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How to Spot Hidden Sugar

How much sugar do you eat in a day? Probably more than you think. Read on to find out where sugar hides.

May 20, 2016 | HF Healthy Living Team

Sugar is sneaky! It hides in places you don’t expect. It can also cause obesity, diabetes, and even depression when you eat too much of it. So how do you outsmart sugar? Start by knowing what it looks like.

What is Added Sugar?

“Refined” or “added” sugar is sugar that doesn’t occur in nature. Fruit, dairy milk, potatoes, and other whole foods have natural sugar in them. Candy, cookies, and packaged foods have added sugar. This kind of sugar can hurt your health. Read more about how too much sugar can be dangerous for you and your family here.

Sugars in Food Nutrition Facts
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The amount of sugar in food can be found on the nutrition label. Added sugar is listed in grams. Every four grams of sugar equals one teaspoon.

Teaspoon of Sugar
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The American Heart Association recommends that most adult women eat no more than six teaspoons of sugar a day, and adult men no more than nine. Eating more sugar than this regularly can cause a range of health problems.

Sugar Recommendations for Men and Women
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These amounts are equal to 24 grams of added sugar for women and 36 for men.

How much is 24 grams of sugar? Think about this—there are 28 grams of sugar in one can of soda, and 57 grams of sugar in a Snickers bar.

In answer, it is very easy to eat far more than 24 grams of extra sugar in a day!

Where Does Sugar Hide?

Candy bars, sodas, and desserts have a lot of sugar. But so do many foods that seem healthy. Here are some of the “healthiest” places sugar hides.


Amount of Sugar in Yogurt
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A single serving of yogurt can hide as much as 30 grams of sugar, mostly from added fruit flavors made with high fructose corn syrup. Keep your yogurt healthy by choosing plain and adding your own fruit.

Cereal and Granola

Sugar in Cereal and Granola
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Both boast whole grains and fiber, but sugar makes up a lot of the flavor in these so-called healthy breakfast foods. Choose oatmeal instead, and keep sugar levels in check by adding a teaspoon of maple syrup yourself.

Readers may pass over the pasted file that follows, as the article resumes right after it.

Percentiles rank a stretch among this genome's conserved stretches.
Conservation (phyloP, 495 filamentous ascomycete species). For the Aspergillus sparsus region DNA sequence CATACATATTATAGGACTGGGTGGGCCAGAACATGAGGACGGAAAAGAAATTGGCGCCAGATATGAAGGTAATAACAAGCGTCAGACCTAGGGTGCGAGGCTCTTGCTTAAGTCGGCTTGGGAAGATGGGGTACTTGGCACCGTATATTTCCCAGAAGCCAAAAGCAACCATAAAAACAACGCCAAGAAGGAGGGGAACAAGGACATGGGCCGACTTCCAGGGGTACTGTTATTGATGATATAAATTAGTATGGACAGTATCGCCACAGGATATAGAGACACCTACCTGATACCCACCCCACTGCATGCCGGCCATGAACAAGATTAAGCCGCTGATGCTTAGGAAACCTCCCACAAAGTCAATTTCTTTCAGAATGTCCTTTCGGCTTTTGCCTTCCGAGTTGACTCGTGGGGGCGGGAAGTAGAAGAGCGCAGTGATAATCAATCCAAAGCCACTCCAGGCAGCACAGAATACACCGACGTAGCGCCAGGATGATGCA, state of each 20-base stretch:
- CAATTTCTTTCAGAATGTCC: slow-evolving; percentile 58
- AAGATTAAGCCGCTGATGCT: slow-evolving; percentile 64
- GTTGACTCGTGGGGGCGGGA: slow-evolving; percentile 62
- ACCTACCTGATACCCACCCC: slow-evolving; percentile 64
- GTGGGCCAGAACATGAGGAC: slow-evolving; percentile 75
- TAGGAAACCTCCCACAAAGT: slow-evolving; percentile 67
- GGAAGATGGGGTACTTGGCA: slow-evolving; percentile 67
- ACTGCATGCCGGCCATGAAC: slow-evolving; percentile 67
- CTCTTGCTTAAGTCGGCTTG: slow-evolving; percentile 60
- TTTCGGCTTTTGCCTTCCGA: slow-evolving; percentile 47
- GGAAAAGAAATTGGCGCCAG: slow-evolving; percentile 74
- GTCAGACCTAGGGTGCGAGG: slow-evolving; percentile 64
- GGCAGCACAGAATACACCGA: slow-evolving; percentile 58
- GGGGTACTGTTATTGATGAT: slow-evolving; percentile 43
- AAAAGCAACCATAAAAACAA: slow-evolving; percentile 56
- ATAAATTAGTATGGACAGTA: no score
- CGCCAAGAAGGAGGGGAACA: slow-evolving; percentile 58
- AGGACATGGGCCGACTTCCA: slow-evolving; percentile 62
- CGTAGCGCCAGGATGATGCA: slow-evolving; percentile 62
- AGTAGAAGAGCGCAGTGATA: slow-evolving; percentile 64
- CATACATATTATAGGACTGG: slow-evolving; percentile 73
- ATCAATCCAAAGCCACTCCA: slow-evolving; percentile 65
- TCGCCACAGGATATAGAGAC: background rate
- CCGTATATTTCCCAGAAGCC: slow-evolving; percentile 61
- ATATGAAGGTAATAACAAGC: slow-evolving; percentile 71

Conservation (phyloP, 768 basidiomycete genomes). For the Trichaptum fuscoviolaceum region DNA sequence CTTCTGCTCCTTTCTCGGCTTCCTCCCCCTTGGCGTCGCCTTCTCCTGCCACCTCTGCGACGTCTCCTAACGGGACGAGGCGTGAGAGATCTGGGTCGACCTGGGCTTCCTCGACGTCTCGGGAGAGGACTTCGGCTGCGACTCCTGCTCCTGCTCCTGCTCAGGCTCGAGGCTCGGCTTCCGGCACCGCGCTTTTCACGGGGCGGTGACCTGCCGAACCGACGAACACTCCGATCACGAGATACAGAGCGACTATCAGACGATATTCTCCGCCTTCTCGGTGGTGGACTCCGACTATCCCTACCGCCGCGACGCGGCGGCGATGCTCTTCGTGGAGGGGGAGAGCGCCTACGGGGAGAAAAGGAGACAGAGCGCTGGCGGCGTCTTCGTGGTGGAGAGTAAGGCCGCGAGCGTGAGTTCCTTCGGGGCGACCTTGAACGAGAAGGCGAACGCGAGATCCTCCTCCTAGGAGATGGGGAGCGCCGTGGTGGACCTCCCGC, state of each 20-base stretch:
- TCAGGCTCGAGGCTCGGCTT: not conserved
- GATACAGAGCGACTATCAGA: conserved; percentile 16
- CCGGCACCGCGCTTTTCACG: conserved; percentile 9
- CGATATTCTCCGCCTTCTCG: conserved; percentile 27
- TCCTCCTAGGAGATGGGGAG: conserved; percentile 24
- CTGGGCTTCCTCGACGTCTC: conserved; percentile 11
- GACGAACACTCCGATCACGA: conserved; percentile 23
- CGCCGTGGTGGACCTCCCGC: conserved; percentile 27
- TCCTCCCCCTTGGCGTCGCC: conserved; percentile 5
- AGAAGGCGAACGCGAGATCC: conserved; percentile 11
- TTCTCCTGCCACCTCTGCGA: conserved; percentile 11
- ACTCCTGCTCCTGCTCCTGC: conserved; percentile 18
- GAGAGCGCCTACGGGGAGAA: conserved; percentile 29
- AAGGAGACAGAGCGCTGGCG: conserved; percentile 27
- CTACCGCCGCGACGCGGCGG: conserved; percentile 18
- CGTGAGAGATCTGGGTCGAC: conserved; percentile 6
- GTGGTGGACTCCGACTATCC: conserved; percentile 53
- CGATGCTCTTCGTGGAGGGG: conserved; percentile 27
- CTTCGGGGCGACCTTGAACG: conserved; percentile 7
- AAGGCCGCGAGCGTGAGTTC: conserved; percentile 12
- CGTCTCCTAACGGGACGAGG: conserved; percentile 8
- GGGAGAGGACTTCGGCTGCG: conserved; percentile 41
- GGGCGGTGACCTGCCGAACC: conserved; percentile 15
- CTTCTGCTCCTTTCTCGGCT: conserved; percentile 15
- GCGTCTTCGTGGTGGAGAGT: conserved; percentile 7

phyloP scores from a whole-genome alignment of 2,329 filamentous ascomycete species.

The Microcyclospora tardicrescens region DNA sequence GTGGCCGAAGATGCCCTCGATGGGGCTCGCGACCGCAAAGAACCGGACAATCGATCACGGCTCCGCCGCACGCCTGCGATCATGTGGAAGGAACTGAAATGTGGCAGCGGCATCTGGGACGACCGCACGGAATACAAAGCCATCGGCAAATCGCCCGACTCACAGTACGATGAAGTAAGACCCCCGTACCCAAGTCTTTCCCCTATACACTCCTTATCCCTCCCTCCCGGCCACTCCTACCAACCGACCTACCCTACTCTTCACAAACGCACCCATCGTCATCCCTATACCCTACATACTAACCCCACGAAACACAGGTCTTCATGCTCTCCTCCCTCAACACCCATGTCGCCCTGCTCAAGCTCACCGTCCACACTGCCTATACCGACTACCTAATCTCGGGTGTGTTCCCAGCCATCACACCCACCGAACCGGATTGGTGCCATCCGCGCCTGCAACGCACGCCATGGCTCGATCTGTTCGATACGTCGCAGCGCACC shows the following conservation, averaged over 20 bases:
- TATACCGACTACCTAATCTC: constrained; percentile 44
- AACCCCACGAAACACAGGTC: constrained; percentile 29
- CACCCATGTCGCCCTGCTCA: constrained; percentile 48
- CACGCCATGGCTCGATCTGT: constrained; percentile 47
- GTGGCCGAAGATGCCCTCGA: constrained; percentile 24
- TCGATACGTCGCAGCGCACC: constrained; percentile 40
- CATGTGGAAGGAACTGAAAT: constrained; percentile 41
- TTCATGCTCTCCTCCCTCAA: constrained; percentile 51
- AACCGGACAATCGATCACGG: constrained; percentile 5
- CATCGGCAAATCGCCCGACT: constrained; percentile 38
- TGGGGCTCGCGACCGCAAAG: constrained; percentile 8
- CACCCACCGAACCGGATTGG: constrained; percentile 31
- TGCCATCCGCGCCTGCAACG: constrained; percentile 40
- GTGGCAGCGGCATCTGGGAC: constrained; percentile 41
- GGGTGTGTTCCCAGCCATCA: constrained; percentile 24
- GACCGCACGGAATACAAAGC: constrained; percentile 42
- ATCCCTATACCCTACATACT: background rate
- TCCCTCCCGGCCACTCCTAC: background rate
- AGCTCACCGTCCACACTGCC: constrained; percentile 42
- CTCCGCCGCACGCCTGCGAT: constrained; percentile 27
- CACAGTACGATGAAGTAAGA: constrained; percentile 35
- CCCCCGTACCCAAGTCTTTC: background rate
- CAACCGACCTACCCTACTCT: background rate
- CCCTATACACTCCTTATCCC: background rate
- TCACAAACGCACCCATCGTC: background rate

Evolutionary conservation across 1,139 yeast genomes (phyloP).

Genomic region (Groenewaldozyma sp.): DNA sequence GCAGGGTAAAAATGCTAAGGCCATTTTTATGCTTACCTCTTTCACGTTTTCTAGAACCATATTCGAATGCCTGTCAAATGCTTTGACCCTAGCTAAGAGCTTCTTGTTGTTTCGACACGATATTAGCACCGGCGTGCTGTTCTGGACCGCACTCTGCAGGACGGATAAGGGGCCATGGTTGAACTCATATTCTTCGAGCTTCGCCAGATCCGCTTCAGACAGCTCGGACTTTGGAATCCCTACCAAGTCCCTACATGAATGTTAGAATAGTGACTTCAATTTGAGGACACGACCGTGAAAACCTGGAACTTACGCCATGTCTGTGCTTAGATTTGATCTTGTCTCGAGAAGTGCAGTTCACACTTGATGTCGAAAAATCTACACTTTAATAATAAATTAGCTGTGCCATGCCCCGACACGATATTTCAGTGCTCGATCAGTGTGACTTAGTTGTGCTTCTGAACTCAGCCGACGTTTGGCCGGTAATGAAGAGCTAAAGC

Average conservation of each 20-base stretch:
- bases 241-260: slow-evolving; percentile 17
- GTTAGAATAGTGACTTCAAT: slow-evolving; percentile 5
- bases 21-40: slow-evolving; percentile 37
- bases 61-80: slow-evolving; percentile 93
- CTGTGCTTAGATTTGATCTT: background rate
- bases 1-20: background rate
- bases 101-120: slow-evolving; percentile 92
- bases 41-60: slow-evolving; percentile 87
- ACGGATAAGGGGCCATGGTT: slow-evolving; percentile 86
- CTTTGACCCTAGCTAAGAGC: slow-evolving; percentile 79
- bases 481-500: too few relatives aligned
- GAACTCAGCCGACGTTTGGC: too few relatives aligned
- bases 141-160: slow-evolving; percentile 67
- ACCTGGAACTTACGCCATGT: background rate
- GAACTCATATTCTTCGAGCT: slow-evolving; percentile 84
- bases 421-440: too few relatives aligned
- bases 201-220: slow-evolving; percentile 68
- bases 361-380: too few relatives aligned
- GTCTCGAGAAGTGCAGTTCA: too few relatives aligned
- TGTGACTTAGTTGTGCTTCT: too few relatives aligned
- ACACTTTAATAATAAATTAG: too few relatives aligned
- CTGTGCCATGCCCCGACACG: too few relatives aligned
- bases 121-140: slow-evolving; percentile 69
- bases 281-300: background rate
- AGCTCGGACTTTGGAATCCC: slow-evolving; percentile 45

Fruit Juice

Sugar in Fruit Juices
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Fruit juices are filled with fructose (fruit sugar), with none of the fiber that helps your body manage it. Some juices even contain added sugar on top of that! Add your own lemon or orange slices to water to make a healthier, fruit-flavored drink.


Sugar in Sauces
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Bottled tomato sauces, ketchup, salad dressings, and barbecue dips are loaded with sugar to increase shelf life and improve taste. Look for condiments with no sugar added, or better yet, try making your own at home.

Low-fat Foods

Low Fat Foods
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Watch out for any food that says “low-fat” or “no-fat” on its label. Reduced-fat foods seem like healthier options, but more often than not, added sugar makes up for the great taste that is lost when fat is removed. And calories from sugar convert to body fat faster than calories from fat, so low-fat foods are a health trap.

Other Names for Sugar

Want to guess what all of these food ingredients have in common? They are all different names for sugar:

• Agave
• Brown sugar
• Corn syrup/High fructose corn syrup
• Honey
• Maple syrup
• Molasses
• Anhydrous/Crystal dextrose
• Glucose, Maltose, Sucrose, Dextrin

Watch out for these guys! They are no better for you than other kinds of sugar, and they can make you just as sick. The closer to the top of a list of ingredients each of these appears, the more of it there is in your food.

Remember, always read nutrition labels so that sugar doesn’t sneak up on you!


© 2016 HF Management Services, LLC.

Healthfirst is the brand name used for products and services provided by one or more of the Healthfirst group of affiliated companies.

This health information or program is for educational purposes only and not intended to treat, diagnose, or act as a substitute for medical advice from your provider. Consult your healthcare provider and always follow your healthcare provider’s instructions.

“9 Hidden Sources of Sugar in Your Diet,” Huffington Post. April 11, 2015.

“How Much Sugar is in Your Food and Drink?” Medical News Today. June 8, 2015.

“Sugar 101,” American Heart Association. Accessed October 27, 2015.

“The Truth About Sugar,” Good Food. Accessed October 27, 2015.

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